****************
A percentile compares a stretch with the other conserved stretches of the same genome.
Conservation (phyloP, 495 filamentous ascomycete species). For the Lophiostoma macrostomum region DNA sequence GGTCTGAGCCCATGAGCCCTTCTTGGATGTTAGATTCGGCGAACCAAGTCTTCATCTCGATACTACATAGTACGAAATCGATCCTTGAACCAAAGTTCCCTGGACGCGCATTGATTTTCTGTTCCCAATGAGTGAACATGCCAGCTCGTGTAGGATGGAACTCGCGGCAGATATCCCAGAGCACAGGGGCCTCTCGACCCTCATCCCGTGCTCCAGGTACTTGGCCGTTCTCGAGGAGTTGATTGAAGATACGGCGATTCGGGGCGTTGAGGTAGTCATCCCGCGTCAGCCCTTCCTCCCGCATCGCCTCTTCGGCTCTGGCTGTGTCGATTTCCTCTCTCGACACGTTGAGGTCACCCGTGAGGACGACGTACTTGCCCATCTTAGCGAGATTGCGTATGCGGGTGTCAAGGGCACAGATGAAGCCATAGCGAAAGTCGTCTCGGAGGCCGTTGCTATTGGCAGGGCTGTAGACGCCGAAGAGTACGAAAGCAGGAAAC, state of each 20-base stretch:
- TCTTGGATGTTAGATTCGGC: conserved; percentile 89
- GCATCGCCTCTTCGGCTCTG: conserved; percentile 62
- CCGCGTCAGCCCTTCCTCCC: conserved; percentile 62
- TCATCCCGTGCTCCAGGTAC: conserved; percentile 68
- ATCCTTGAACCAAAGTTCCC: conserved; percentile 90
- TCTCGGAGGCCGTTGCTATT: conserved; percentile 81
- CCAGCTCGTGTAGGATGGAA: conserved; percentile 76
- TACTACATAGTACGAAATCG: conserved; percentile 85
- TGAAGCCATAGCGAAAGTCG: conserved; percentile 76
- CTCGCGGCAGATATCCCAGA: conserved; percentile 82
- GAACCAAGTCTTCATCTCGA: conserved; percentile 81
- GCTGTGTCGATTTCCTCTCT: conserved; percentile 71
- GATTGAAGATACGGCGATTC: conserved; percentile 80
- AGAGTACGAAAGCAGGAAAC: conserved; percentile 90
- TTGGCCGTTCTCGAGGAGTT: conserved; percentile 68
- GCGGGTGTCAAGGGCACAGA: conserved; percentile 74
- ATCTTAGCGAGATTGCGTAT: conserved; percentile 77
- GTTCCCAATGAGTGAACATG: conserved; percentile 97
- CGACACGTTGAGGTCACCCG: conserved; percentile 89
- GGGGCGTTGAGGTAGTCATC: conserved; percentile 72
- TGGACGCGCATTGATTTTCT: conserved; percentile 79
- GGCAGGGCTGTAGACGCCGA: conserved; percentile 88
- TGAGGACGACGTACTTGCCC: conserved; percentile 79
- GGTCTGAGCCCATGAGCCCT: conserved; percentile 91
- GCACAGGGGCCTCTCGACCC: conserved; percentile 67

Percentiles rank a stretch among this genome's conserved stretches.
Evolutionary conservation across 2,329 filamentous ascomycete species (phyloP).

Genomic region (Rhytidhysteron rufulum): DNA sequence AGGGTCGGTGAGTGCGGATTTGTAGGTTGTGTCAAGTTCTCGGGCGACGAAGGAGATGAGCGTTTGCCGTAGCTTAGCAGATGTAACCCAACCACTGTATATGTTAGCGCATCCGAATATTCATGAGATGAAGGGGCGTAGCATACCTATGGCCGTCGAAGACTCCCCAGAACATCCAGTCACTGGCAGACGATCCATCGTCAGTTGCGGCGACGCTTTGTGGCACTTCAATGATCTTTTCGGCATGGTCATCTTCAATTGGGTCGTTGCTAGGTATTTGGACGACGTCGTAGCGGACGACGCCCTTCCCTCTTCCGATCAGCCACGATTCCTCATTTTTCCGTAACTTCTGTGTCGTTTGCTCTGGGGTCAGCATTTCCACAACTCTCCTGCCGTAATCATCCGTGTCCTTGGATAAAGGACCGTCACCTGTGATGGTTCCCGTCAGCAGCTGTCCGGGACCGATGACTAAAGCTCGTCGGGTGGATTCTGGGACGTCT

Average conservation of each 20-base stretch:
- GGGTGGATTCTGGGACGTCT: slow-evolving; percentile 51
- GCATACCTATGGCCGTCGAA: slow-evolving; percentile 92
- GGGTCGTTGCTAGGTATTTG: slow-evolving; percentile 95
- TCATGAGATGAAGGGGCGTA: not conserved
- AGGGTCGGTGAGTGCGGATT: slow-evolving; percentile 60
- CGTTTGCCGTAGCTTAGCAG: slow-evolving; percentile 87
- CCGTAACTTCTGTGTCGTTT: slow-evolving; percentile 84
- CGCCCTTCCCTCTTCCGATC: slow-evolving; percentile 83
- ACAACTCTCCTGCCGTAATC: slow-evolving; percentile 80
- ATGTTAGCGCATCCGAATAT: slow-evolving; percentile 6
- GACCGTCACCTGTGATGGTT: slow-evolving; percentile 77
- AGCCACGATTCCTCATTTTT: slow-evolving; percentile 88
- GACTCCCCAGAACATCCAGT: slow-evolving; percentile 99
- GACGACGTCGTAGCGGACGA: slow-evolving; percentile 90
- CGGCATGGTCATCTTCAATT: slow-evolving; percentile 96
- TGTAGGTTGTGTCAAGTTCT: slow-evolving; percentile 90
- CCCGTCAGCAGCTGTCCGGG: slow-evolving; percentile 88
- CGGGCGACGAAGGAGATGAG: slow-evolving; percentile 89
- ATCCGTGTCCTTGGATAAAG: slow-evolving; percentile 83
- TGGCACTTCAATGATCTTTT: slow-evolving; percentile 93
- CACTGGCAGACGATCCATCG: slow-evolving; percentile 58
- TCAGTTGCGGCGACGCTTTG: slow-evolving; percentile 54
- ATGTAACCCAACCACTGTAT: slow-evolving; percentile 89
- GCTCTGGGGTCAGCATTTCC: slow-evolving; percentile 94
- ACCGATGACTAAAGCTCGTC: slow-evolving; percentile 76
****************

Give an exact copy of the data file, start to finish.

A percentile compares a stretch with the other conserved stretches of the same genome.
Conservation (phyloP, 495 filamentous ascomycete species). For the Lophiostoma macrostomum region DNA sequence GGTCTGAGCCCATGAGCCCTTCTTGGATGTTAGATTCGGCGAACCAAGTCTTCATCTCGATACTACATAGTACGAAATCGATCCTTGAACCAAAGTTCCCTGGACGCGCATTGATTTTCTGTTCCCAATGAGTGAACATGCCAGCTCGTGTAGGATGGAACTCGCGGCAGATATCCCAGAGCACAGGGGCCTCTCGACCCTCATCCCGTGCTCCAGGTACTTGGCCGTTCTCGAGGAGTTGATTGAAGATACGGCGATTCGGGGCGTTGAGGTAGTCATCCCGCGTCAGCCCTTCCTCCCGCATCGCCTCTTCGGCTCTGGCTGTGTCGATTTCCTCTCTCGACACGTTGAGGTCACCCGTGAGGACGACGTACTTGCCCATCTTAGCGAGATTGCGTATGCGGGTGTCAAGGGCACAGATGAAGCCATAGCGAAAGTCGTCTCGGAGGCCGTTGCTATTGGCAGGGCTGTAGACGCCGAAGAGTACGAAAGCAGGAAAC, state of each 20-base stretch:
- TCTTGGATGTTAGATTCGGC: conserved; percentile 89
- GCATCGCCTCTTCGGCTCTG: conserved; percentile 62
- CCGCGTCAGCCCTTCCTCCC: conserved; percentile 62
- TCATCCCGTGCTCCAGGTAC: conserved; percentile 68
- ATCCTTGAACCAAAGTTCCC: conserved; percentile 90
- TCTCGGAGGCCGTTGCTATT: conserved; percentile 81
- CCAGCTCGTGTAGGATGGAA: conserved; percentile 76
- TACTACATAGTACGAAATCG: conserved; percentile 85
- TGAAGCCATAGCGAAAGTCG: conserved; percentile 76
- CTCGCGGCAGATATCCCAGA: conserved; percentile 82
- GAACCAAGTCTTCATCTCGA: conserved; percentile 81
- GCTGTGTCGATTTCCTCTCT: conserved; percentile 71
- GATTGAAGATACGGCGATTC: conserved; percentile 80
- AGAGTACGAAAGCAGGAAAC: conserved; percentile 90
- TTGGCCGTTCTCGAGGAGTT: conserved; percentile 68
- GCGGGTGTCAAGGGCACAGA: conserved; percentile 74
- ATCTTAGCGAGATTGCGTAT: conserved; percentile 77
- GTTCCCAATGAGTGAACATG: conserved; percentile 97
- CGACACGTTGAGGTCACCCG: conserved; percentile 89
- GGGGCGTTGAGGTAGTCATC: conserved; percentile 72
- TGGACGCGCATTGATTTTCT: conserved; percentile 79
- GGCAGGGCTGTAGACGCCGA: conserved; percentile 88
- TGAGGACGACGTACTTGCCC: conserved; percentile 79
- GGTCTGAGCCCATGAGCCCT: conserved; percentile 91
- GCACAGGGGCCTCTCGACCC: conserved; percentile 67

Percentiles rank a stretch among this genome's conserved stretches.
Evolutionary conservation across 2,329 filamentous ascomycete species (phyloP).

Genomic region (Rhytidhysteron rufulum): DNA sequence AGGGTCGGTGAGTGCGGATTTGTAGGTTGTGTCAAGTTCTCGGGCGACGAAGGAGATGAGCGTTTGCCGTAGCTTAGCAGATGTAACCCAACCACTGTATATGTTAGCGCATCCGAATATTCATGAGATGAAGGGGCGTAGCATACCTATGGCCGTCGAAGACTCCCCAGAACATCCAGTCACTGGCAGACGATCCATCGTCAGTTGCGGCGACGCTTTGTGGCACTTCAATGATCTTTTCGGCATGGTCATCTTCAATTGGGTCGTTGCTAGGTATTTGGACGACGTCGTAGCGGACGACGCCCTTCCCTCTTCCGATCAGCCACGATTCCTCATTTTTCCGTAACTTCTGTGTCGTTTGCTCTGGGGTCAGCATTTCCACAACTCTCCTGCCGTAATCATCCGTGTCCTTGGATAAAGGACCGTCACCTGTGATGGTTCCCGTCAGCAGCTGTCCGGGACCGATGACTAAAGCTCGTCGGGTGGATTCTGGGACGTCT

Average conservation of each 20-base stretch:
- GGGTGGATTCTGGGACGTCT: slow-evolving; percentile 51
- GCATACCTATGGCCGTCGAA: slow-evolving; percentile 92
- GGGTCGTTGCTAGGTATTTG: slow-evolving; percentile 95
- TCATGAGATGAAGGGGCGTA: not conserved
- AGGGTCGGTGAGTGCGGATT: slow-evolving; percentile 60
- CGTTTGCCGTAGCTTAGCAG: slow-evolving; percentile 87
- CCGTAACTTCTGTGTCGTTT: slow-evolving; percentile 84
- CGCCCTTCCCTCTTCCGATC: slow-evolving; percentile 83
- ACAACTCTCCTGCCGTAATC: slow-evolving; percentile 80
- ATGTTAGCGCATCCGAATAT: slow-evolving; percentile 6
- GACCGTCACCTGTGATGGTT: slow-evolving; percentile 77
- AGCCACGATTCCTCATTTTT: slow-evolving; percentile 88
- GACTCCCCAGAACATCCAGT: slow-evolving; percentile 99
- GACGACGTCGTAGCGGACGA: slow-evolving; percentile 90
- CGGCATGGTCATCTTCAATT: slow-evolving; percentile 96
- TGTAGGTTGTGTCAAGTTCT: slow-evolving; percentile 90
- CCCGTCAGCAGCTGTCCGGG: slow-evolving; percentile 88
- CGGGCGACGAAGGAGATGAG: slow-evolving; percentile 89
- ATCCGTGTCCTTGGATAAAG: slow-evolving; percentile 83
- TGGCACTTCAATGATCTTTT: slow-evolving; percentile 93
- CACTGGCAGACGATCCATCG: slow-evolving; percentile 58
- TCAGTTGCGGCGACGCTTTG: slow-evolving; percentile 54
- ATGTAACCCAACCACTGTAT: slow-evolving; percentile 89
- GCTCTGGGGTCAGCATTTCC: slow-evolving; percentile 94
- ACCGATGACTAAAGCTCGTC: slow-evolving; percentile 76